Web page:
The reports are out, and kids, especially teens, officially need more sleep, which translates to a necessary later start time for schools. The American Academy of Pediatrics is saying what teachers have known for years, yet administrators, school boards, and some politicians across the country are setting the morning bell to ring earlier and earlier to extend school days to get more seat time. The real goal? Extending the school day to cram more test prep into kids’ brains so they’re all the more ready for those assessments. We can only hope that those people pushing for educational reform listen to the doctors, since they haven’t been listening to the teachers. Too bad we can guess where this will go… in one ear and right out the other, along with everything else that is good for kids but bad for business.
“The research is clear that adolescents who get enough sleep have a reduced risk of being overweight or suffering depression, are less likely to be involved in automobile accidents, and have better grades, higher standardized test scores and an overall better quality of life,” says Dr. Judith Owens, director of sleep medicine at Children’s National Medical Center in Washington, who led the team that wrote the group’s policy statement on the issue.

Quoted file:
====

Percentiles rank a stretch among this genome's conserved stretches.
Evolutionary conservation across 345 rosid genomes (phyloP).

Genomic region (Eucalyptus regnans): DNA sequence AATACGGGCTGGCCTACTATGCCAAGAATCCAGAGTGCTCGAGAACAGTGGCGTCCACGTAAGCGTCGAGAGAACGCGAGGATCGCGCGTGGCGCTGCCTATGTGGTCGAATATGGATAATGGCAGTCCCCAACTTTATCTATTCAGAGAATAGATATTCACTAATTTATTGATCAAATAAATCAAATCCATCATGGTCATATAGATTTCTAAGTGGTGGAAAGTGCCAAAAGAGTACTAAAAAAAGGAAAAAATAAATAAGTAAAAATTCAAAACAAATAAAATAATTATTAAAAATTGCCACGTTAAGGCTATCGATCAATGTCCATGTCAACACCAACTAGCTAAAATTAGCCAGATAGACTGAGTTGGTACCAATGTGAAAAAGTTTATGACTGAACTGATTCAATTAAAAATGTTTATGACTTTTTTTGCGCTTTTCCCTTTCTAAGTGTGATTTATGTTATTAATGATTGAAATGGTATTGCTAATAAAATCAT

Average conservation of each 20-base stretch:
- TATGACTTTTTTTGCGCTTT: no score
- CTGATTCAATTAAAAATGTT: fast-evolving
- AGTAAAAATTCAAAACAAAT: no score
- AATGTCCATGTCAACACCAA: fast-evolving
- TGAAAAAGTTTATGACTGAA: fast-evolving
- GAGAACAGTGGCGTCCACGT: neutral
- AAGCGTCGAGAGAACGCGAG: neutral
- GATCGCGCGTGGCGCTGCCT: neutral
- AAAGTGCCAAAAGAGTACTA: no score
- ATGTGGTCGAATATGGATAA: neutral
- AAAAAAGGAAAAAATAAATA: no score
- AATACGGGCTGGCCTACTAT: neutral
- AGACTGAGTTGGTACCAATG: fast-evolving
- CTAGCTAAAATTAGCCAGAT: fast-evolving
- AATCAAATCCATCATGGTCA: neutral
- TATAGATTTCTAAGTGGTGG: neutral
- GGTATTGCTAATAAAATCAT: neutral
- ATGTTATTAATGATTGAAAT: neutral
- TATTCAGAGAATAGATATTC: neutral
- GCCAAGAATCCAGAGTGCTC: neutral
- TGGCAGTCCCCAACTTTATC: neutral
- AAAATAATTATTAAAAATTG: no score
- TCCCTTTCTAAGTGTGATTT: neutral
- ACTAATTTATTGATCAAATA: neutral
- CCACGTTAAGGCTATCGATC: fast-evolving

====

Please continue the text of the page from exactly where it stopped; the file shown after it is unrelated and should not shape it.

Since when are doctors concerned about higher standardized tests scores? And, what I find even more disturbing is the fact that the phrase “higher standardized test scores” is in the same sentence as “an overall better quality of life.” I’m not attacking this doctor, because her research is valid, and she clearly is reporting in the best interests of students. But, this is a perfect example of all that is wrong with the current national discussion on public education.
Image via Flickr by Jose Vicente Jimenez Riba